Dismiss Notice
Join Physics Forums Today!
The friendliest, high quality science and math community on the planet! Everyone who loves science is here!

Permitivity of a conductor

  1. May 1, 2015 #1
    It's a dilemma I am in, I am stuck with definitions.
    NOTE: I have assumed that all the wires, have no resistance, there is not concept of antilog, etc.

    Capacitance in simple words, is the ability of a material to retain charge (and store it).

    Force due to charges, when a conductor is placed between them is zero, as the text which I says permittivity, is infinity, hence by columbs law it is zero.

    Now, suppose I have a capacitor, I have connected it to a battery (Ideal, no internal resistance, the capacitor, assumed does not breakdown), the plate connected to the positive terminal, has a few till potential becomes equal, moving towards the positive terminal. Now the positive plate induces negative charge on one surface of the other plate, and the other has positive charge, the plate has a higher potential then the negative terminal is it attached to, the electrons from the negative terminal of the battery make the potential zero. That's how a capacitor is charged, roughly speaking, in what I have learned. Using these, and a few others we have derived the basic equation of capacitors. And proved that that capacitance is directly proportional, to the dielectric of the material between them. So for a conductor, filling the space between them entirely, capacitance should be infinity.

    Now I do the same charging procedure, with a conductor between them, filling the gap entirely between the two plates of the capacitors, now assuming the plates are conducting.
    Due the electric field, applied the conductors free electrons move in the opposite direction of the electric having more negative charge near, the positive plate, and more positive charge near the negative plate. Now if it is conductor. Since one side of the conductor being at lower potential, compared to the other side, since it has a plate in contact with higher potential, excess electrons will flow, and one side becomes neutral, and a similar thing happens with the negative side of the conductor. And it becomes somewhat like a wire connecting both the ends of a battery. Now, according to the definition, given above, there is no charge stored, hence should be zero. But mathematically speaking, we are getting infinity, is there a limitation, of my concept, or is there a limitation, to the concept of dielectric, which I am unable to apply.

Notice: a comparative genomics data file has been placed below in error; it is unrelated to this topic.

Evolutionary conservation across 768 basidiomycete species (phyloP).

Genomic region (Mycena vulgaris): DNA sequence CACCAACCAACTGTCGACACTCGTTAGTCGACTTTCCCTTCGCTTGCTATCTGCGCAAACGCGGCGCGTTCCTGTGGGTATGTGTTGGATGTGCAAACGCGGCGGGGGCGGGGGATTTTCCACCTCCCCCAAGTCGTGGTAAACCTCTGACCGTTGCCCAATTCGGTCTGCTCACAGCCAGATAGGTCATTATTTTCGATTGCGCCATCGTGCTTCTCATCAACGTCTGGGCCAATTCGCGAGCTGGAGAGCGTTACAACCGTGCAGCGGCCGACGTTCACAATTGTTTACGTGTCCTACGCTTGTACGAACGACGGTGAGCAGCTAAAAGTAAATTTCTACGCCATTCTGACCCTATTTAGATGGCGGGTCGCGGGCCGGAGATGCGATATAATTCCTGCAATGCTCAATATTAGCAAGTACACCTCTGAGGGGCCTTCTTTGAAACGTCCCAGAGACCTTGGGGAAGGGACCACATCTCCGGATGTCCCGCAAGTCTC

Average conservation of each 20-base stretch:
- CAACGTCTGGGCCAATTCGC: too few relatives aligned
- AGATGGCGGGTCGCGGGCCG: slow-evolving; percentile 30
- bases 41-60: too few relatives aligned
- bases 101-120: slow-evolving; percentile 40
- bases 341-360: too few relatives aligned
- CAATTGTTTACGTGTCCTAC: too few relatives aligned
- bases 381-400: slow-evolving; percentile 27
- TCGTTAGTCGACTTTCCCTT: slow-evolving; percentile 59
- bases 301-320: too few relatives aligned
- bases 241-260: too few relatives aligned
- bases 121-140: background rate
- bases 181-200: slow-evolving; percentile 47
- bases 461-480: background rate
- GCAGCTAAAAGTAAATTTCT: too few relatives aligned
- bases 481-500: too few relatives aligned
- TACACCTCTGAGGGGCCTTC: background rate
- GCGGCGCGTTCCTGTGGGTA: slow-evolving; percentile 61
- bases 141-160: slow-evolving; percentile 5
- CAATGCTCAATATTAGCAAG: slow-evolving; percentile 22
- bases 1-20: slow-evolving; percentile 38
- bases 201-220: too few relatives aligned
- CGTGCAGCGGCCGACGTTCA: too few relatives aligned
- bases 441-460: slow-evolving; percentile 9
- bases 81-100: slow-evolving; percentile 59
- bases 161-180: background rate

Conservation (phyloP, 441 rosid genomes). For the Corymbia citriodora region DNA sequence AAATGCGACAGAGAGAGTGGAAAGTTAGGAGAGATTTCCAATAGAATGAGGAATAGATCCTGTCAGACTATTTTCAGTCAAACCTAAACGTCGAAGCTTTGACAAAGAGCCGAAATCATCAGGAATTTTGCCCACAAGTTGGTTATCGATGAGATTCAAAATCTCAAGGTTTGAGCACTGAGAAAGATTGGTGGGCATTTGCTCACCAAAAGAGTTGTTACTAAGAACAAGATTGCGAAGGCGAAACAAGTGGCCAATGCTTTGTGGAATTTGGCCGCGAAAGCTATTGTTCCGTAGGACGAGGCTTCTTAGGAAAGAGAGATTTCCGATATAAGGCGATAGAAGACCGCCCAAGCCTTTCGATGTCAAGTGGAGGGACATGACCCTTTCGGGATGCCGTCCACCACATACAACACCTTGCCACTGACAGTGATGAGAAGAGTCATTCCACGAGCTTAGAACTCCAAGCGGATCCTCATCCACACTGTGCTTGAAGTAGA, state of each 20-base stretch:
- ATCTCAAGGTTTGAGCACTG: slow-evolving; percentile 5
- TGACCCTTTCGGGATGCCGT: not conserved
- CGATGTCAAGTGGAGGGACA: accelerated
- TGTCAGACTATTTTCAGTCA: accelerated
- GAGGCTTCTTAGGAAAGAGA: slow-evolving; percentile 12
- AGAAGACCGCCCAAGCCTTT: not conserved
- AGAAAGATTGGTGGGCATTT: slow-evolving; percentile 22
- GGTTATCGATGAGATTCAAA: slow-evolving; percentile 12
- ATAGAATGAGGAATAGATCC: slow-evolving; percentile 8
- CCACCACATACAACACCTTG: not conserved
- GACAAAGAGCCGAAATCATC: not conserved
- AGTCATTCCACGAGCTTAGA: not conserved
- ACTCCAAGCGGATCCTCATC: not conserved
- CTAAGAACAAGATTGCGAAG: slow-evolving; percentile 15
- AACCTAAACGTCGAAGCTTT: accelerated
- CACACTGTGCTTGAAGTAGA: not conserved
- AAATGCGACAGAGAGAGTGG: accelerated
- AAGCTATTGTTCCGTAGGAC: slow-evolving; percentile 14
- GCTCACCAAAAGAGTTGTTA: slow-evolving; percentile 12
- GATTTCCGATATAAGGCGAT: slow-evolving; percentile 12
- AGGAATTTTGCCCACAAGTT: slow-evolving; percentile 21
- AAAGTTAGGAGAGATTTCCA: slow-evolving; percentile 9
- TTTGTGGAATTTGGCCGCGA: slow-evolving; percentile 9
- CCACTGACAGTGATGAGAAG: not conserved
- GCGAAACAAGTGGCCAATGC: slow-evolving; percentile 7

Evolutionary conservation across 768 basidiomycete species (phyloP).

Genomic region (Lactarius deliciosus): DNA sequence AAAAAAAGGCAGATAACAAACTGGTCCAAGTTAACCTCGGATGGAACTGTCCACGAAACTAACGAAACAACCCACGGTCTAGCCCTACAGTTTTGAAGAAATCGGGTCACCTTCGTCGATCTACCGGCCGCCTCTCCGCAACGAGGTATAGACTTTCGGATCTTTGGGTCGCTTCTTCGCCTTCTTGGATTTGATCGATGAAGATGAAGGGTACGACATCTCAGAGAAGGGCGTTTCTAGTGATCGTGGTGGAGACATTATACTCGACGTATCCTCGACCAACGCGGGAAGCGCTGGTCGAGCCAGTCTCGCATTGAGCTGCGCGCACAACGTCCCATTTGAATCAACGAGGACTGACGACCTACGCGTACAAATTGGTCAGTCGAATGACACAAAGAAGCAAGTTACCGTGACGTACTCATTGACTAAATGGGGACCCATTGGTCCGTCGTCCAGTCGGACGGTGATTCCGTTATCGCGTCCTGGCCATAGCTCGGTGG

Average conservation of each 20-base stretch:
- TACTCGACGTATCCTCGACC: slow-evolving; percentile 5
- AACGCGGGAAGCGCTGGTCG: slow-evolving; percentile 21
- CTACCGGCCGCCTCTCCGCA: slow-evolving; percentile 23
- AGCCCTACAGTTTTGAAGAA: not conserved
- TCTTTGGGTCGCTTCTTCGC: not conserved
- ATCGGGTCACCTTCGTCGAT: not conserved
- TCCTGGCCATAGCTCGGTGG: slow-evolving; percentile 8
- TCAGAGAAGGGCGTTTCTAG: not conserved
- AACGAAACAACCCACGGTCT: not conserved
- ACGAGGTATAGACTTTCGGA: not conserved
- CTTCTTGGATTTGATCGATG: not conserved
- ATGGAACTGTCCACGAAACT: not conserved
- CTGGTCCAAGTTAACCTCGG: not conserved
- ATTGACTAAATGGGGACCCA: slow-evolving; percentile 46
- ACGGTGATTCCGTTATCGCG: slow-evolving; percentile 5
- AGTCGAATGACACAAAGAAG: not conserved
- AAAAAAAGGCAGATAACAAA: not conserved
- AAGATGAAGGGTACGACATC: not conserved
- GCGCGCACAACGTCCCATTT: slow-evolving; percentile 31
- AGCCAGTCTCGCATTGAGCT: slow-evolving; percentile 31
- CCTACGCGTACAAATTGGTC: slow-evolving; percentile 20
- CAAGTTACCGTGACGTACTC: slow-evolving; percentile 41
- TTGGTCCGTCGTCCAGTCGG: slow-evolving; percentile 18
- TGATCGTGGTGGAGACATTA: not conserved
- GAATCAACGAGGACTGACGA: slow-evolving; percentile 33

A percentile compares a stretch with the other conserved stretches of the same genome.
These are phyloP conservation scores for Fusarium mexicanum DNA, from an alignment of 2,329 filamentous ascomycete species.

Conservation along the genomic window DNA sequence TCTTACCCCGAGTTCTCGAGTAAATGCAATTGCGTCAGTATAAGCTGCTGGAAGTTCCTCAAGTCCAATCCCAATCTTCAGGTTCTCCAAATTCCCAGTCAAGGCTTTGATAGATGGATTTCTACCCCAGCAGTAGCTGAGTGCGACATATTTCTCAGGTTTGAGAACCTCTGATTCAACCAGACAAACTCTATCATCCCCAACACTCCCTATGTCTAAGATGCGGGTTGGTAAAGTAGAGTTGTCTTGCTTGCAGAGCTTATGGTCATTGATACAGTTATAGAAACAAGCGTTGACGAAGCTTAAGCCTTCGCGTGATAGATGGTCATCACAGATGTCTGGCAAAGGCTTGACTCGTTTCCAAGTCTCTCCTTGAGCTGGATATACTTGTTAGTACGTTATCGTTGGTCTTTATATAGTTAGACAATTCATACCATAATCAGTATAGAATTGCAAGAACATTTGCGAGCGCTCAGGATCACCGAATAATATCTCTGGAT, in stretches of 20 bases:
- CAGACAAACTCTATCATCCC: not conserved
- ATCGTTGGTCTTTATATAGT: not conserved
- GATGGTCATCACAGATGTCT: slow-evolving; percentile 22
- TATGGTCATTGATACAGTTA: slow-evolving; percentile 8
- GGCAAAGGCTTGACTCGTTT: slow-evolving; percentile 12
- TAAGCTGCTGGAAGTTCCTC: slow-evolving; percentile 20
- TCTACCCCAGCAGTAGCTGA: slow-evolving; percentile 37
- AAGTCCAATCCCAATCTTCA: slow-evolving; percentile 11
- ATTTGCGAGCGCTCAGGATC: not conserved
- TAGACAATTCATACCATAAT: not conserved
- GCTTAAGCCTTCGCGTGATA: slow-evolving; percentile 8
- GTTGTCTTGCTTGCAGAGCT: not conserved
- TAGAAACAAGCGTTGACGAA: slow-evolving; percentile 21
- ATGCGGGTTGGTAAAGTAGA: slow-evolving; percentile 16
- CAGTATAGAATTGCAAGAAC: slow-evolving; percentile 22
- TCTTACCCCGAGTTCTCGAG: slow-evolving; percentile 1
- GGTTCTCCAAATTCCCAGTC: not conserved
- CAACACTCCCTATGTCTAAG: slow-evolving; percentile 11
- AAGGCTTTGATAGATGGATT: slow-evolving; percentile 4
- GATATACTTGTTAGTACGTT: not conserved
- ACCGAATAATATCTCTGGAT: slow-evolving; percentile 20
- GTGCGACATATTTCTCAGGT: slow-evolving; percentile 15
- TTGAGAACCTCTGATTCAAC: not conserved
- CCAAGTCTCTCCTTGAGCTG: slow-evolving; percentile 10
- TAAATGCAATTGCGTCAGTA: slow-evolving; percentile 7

And if one does not mind, can just define dielectric in two or three lines, it would be of great help.

    All help is appreciated.

    NOTE: I got the value of infinity from the text, I am referring to. If we assume it to be zero, the latter problem is solved, but then the force between two charges with a conductor in between them becomes infinity, another dilemma.
     
  2. jcsd
  3. May 2, 2015 #2
    A dielectric is a material that doesn't conduct electricity. There can be current through a dielectric, but only displacement current, (electrons are bound in the material, but are pulled slightly by the electric field, creating dipoles). I think the dielectric constant of most conductors is actually close to vacuum permittivity ε0 (nothing has a dielectric constant of zero, so don't worry about that), or at least a value of 1 is usually used for relative permittivity to calculate the speed of waves in metal. They probably say it is infinite so you can use certain equations where they really shouldn't be applicable. If you replace a capacitor's dielectric with metal, it isn't really a capacitor anymore because the current through it would be drift current, not displacement current, so you couldn't charge it to store energy, as you said. If you have to assign a capacitance value to it anyway, go with infinity, because an infinite ideal capacitor (with no initial voltage) would be electrically the same as a wire (except if you averaged the current through it over infinite time, that would have to be zero). The definition you give for capacitance, "the ability of a material to retain charge," doesn't really describe the quantity, capacitance, that you're calculating very well. A capacitor doesn't store any net charge, it stores energy. (There is something called self-capacitance, which is more like that, but it doesn't matter very often so we don't talk about it) We are interested here in the mutual capacitance between the plates, which is how much charge you have to put onto one plate (and take off the other) to create a certain voltage.

    Capacitance is charge squared over energy, so it's sort of the ability of the capacitor to be charged in that higher capacitance means it takes less energy to give it a certain amount of charge.
     
    Last edited: May 2, 2015
  4. May 3, 2015 #3

    cnh1995

    User Avatar
    Homework Helper

    I
    Dielectrics tend to nullify the applied electric field through the dielectric polarization while the conductors cause actual flow of electrons through them opposite to the field (to nullify the field)..Hence we get charge deposition on capacitor plates and current eventually ceases..But if it were a conductor instead, there would be no opposition to applied electric field via polarization,instead a continuous motion of electrons i.e. a current will flow to cancel the field (but it can't cancel it as long as battery is connected and we'll get a non-stop current). Dielectric polarization gives rise to displacement current whose magnitude is same as the instantaneous drift current..
     
    Last edited: May 3, 2015
Know someone interested in this topic? Share this thread via Reddit, Google+, Twitter, or Facebook




Similar Discussions: Permitivity of a conductor
  1. Plasma as conductor (Replies: 1)

Loading...